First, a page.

They forget that you were Prince of an exiled people.

I am told that if I do not accept you,
I will go to Hell,
And you know this to be true.

Or worse,
A better man than me might go to Hell.
Because he calls you Allah,
Or Buddha,
And no matter the good he might do;

Still he is doomed."

god heard me,
And his tears fell--

he paused a moment,
And then responded,

"My child,
Can you not see?
Here I am before you,
And look how my 'disciples' turn away from me."

he said that word with bitterness and disdain,
I'd like to note.
It dripped off his tongue,
Even as blood fell from his wrists, legs, and side.

he carried on:

"Look how many are afraid of me,
How many reject me--
Because they don't want to see.

Look how many seek their own gain.
See how many look away from my pain.

Still, on Sunday
They'll come out and sing--
Cacophonous droning,
Wailing and moaning.

They do not worship me.

You see me here before you.
I am not their God.

Their God is one of self-advocacy,
Of Selfishness--
Of sublime, self-serving servitude.

I am Selflessness.
I am Poverty.
I am Outcast.
I am Brokenness.

I know your concerns.
I know you spend long nights questioning your faith.
Questioning others' faith.

Blesséd are you,
My son.

Blesséd are all my children,
Who seek to serve those who do not know my name.
They are my children still;
And still others of my followers have strayed farther for fame.
Blesséd are they, too,
That they might know me--
And you.

You come here and speak your truth,
And I thank you."

god stood up,
Humbly bowed his head,
Ever subservient,
And walked away.

I sat in silence,
Contemplating our verbal parlance.

Then I too stood up,
Walked away.

I saw him sitting outside,
In his hands,
An empty styrofoam cup.

I saw god today.

And as I walked away,
I saw one man stop, give him a couple quarters, and a nervous, friendly smile.

I saw another walk past, dressed in her Sunday best, averting her gaze, using her body to block her child's line of sight.

I saw god today.

Did you?
Jan 2017 · 542
Love is...
Frank DeRose Jan 2017
Love is longing and aching.
Love is fawning and shaking.

Love is the door to happiness,
Swung open wide.

It is nerves and flutters--
It is holding the heart of another.

Love is kisses and assurance.
Love is the support against which a latter stands.

It is a tender hand,
A steady, unyielding flame.

Love is you and me.
Is "we."
Jan 2017 · 1.5k
"On Being White in America"
Frank DeRose Jan 2017
When they stood up,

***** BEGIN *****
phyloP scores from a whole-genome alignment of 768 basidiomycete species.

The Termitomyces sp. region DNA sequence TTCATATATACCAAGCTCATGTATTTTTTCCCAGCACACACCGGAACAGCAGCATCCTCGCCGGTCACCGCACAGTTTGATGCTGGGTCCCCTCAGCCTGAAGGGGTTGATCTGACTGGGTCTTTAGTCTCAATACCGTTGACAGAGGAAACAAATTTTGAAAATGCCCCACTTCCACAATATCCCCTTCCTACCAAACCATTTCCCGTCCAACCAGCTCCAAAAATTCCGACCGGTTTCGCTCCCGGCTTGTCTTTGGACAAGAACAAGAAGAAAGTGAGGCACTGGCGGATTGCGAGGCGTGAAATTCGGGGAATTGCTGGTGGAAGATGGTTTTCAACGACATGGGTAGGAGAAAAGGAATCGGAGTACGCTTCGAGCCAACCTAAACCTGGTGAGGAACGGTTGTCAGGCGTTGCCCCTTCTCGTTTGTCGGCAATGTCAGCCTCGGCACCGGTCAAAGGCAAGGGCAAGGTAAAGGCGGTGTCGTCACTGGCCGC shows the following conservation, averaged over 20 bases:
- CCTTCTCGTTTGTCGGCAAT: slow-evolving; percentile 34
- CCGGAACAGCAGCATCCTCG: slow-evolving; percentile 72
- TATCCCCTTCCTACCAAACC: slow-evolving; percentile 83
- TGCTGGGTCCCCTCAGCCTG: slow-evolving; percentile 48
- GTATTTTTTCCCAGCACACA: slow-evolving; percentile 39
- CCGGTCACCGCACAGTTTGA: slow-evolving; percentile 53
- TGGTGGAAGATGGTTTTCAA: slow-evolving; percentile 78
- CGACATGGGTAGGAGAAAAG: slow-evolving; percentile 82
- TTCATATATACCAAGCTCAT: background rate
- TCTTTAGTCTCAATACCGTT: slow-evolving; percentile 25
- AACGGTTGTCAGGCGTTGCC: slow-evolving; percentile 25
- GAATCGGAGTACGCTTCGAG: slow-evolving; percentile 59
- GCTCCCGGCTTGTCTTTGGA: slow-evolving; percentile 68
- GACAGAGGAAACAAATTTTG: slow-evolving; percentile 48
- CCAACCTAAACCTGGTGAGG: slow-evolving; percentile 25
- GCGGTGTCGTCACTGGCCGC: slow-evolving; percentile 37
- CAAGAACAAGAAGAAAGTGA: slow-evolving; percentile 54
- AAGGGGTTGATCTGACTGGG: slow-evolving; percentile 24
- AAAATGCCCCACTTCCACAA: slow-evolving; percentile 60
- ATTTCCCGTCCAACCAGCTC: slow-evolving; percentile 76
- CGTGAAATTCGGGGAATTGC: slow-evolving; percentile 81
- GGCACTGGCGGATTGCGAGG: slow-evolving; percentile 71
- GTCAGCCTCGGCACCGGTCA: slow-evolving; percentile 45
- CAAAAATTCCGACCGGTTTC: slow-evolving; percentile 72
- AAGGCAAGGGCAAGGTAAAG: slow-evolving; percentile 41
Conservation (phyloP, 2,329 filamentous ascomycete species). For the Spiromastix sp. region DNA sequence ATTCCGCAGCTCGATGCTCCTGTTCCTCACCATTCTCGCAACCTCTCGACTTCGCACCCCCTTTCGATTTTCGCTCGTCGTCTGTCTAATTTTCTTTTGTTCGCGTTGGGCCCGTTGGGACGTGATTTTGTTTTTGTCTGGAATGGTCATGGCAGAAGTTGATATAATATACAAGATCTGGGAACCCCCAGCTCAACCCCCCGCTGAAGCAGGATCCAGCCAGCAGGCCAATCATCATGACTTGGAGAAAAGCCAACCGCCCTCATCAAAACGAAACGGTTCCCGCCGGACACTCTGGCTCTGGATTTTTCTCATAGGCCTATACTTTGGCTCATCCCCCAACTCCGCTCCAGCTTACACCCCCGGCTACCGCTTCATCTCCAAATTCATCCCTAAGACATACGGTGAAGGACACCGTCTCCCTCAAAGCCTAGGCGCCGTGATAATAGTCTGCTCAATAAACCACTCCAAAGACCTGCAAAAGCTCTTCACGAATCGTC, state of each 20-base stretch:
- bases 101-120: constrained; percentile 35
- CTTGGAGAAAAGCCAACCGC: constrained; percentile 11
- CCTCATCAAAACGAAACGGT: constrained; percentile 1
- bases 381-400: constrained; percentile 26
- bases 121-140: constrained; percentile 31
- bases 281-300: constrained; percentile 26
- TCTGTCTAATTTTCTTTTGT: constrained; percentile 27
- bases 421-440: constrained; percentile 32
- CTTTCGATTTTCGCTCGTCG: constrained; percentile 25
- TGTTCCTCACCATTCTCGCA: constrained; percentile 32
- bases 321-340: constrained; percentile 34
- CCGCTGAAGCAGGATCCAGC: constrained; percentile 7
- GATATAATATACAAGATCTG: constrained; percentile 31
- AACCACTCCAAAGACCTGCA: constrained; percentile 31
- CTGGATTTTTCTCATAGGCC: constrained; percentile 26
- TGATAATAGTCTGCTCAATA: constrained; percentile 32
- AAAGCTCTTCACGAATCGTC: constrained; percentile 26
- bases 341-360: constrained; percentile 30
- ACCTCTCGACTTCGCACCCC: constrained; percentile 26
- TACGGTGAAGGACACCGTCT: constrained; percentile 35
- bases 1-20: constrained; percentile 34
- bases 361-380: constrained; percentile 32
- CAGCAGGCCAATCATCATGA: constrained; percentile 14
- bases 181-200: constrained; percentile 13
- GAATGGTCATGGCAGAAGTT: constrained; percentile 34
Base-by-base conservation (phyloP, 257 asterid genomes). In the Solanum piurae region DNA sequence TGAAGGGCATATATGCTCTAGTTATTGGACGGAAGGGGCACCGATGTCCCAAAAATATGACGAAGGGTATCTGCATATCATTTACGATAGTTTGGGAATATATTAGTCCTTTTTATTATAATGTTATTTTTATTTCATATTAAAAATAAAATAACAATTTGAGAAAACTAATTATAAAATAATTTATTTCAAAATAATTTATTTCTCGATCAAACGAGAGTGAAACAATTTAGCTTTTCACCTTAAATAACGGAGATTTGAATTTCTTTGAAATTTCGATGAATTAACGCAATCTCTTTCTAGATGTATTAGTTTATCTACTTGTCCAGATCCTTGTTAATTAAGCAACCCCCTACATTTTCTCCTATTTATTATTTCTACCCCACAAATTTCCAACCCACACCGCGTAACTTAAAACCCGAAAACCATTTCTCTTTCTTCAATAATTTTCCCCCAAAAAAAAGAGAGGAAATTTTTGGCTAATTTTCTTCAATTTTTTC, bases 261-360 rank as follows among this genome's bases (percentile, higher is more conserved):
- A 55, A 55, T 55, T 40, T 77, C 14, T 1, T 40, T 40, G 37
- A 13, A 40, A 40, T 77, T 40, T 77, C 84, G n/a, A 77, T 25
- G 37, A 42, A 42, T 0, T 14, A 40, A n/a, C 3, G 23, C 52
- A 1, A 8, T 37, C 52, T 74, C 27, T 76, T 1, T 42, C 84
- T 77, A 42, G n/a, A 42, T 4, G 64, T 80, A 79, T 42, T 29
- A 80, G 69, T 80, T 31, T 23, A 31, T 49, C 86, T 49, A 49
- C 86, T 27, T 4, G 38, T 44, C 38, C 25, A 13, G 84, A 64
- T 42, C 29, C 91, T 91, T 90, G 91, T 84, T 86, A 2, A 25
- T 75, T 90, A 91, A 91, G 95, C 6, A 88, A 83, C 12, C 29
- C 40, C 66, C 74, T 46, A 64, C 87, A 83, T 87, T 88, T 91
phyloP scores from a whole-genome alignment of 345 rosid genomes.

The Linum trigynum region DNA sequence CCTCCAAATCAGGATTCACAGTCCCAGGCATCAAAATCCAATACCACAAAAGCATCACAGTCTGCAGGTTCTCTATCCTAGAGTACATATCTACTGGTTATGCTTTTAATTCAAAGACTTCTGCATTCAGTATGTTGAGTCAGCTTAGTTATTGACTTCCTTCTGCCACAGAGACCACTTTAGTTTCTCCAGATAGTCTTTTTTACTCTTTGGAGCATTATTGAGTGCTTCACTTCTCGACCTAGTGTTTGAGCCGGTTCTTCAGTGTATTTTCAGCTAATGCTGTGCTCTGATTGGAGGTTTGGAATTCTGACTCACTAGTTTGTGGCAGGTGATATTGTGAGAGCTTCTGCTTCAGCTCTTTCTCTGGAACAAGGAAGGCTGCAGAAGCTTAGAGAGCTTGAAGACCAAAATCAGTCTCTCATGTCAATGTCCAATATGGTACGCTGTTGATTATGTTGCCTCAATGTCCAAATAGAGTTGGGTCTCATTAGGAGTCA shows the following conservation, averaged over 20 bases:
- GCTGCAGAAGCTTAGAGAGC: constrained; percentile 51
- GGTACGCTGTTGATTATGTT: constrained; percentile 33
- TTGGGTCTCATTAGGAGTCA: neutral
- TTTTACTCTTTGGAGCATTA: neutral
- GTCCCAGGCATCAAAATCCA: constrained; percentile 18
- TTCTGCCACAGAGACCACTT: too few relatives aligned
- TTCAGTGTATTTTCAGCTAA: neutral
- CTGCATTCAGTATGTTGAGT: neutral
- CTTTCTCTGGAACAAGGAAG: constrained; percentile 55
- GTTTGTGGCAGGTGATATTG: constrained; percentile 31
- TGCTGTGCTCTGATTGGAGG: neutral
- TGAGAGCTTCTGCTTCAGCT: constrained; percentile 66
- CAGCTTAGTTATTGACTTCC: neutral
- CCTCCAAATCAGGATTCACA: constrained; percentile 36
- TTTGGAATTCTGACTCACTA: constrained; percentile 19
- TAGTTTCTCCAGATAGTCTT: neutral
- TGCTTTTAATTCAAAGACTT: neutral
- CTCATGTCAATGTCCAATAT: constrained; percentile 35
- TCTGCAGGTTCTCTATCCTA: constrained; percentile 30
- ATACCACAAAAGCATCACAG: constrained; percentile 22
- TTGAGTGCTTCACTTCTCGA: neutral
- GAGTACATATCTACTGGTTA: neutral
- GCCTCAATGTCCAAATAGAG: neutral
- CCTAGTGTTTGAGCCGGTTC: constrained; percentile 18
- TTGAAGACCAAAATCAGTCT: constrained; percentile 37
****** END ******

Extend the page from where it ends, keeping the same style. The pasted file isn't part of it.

And spoke out

About their experiences,
And daily trials

I too wanted to stand up,
And apologize.

But I did not.

I sat down.

And listened.
Frank DeRose Jan 2017
I pledge a grievance
To the flag
Of the Divided States of America
And to the Republics
For which it stands
Two nations
Under (no) God
Divisible with restraints and injustices for all
Frank DeRose Jan 2017
She whispers slow,
Soft, seductive secrets. 

She sashays with stealth,
And deposits a million kind kisses

Upon these,
My tired and listless lips. 

She breathes beauty,
Boldly inflating me. 

She summons my soul
From its deep and haunted hollow. 

She comes closer and closer with confidence,
Knowing that I am coolly complicit. 

(As ivy climbs its tremendous tower,
So too do I grow gratefully into her.)

She lifts my life,
And we float free of fear. 

Far, far away from here. 

To a land of longing long-forgotten,
Where all are secure in their insecurities. 

She takes me there,
Loves me with tender care. 

And then, with not a word,

She softly dissevers,
And departs.

I am left alone.
Jan 2017 · 1.1k
Frank DeRose Jan 2017
It's true, I think,
That sometimes I don't know what to think.

I toss and turn and roll all about,
Living without living,
Doing without meaning,
Accidentally planting soft seeds of doubt.

I think in Solitude
I become more confused.

I write without knowing what these words say,
Or what they will mean to you,



This is such a selfish exercise,
Writhing for your approval.

Still I know I'll submit

To the hopes of finding a kindred spirit--
That my words might touch your eyes,
And soothe your mind.

This is my only wish.
Frank DeRose Jan 2017
In the dead of night I yearn for you,

For your connection,
And the belief that you are someone,
And I am someone,
And that there is significance enshrined in our exchange.

I am made small by the vastness of this immense world.
7 billion souls, and I am but a diminutive voice in the crowd.

I hope that you hear my voice,
As I hear yours.

I hope that we might discourse,
You and I.

And I hope that,
We might impact some souls outside our circle.

To think otherwise is too much to bear.
I cannot carry a cross of anonymity,
A cross of insignificance.

I must voice my thoughts,
And hope they are heard.

Because if a poet writes and has no reader,
Did the poet write at all?

So here is to you, dear reader.

My shameless plug for your continued loyalty--

Without you, I am not me.

I have reduced your readership to mere pity,
You see.

Still I must ask--
Read me.
Jan 2017 · 1.2k
New World Blacksmith
Frank DeRose Jan 2017
Like the metallurgists of yesteryear,
I must melt, mold, mend, and make.

Like a master teaching his apprentice,
Schooling him in the ancient ways,

So too must I impart on my readers my knowledge, my thoughts, my living.

Leaden words of silver roll off my gilded tongue,
(Perhaps someday you, too, shall have gold-plated lips),
Into the warm, receptive ears of followers devout.

You admire my art,
And rightfully so.
But I need you, as surely as you need me.

You see, intricate inlays and ruby-studded pommels are beautiful, yes.
But the sword dispatches a sterling service, soldier.
It is functional, as are my own subversive talents.

The wars you wage with my weapons are worthy ones,